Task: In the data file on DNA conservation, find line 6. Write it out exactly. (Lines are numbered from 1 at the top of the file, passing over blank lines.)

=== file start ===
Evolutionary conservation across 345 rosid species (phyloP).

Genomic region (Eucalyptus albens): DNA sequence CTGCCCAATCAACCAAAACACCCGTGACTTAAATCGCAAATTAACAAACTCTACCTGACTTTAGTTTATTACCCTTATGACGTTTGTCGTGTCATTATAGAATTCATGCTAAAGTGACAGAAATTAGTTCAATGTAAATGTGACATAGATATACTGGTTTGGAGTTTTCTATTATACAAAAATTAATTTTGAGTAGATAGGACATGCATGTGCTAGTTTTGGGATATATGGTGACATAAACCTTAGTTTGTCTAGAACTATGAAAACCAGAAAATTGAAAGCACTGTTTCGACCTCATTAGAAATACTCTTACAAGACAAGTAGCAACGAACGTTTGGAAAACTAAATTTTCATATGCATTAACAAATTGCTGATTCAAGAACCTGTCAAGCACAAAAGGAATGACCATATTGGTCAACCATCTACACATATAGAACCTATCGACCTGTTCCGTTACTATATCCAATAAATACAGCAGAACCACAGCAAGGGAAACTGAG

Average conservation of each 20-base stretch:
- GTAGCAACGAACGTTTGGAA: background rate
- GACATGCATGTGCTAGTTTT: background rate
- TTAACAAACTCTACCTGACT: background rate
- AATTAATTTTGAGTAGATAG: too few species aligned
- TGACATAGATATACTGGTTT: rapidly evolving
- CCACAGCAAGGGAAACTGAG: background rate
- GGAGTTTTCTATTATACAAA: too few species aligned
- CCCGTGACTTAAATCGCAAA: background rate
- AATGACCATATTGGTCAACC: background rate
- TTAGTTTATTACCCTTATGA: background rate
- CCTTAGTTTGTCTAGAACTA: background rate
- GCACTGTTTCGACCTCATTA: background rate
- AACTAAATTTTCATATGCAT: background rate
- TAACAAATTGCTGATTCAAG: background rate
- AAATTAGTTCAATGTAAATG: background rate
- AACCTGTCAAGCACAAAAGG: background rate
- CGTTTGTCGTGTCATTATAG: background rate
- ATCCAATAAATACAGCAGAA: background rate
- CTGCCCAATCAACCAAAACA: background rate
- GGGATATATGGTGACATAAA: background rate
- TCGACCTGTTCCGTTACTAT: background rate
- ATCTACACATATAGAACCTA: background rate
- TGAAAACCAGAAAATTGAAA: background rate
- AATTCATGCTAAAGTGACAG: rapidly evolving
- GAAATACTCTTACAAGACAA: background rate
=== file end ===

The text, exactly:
- TTAACAAACTCTACCTGACT: background rate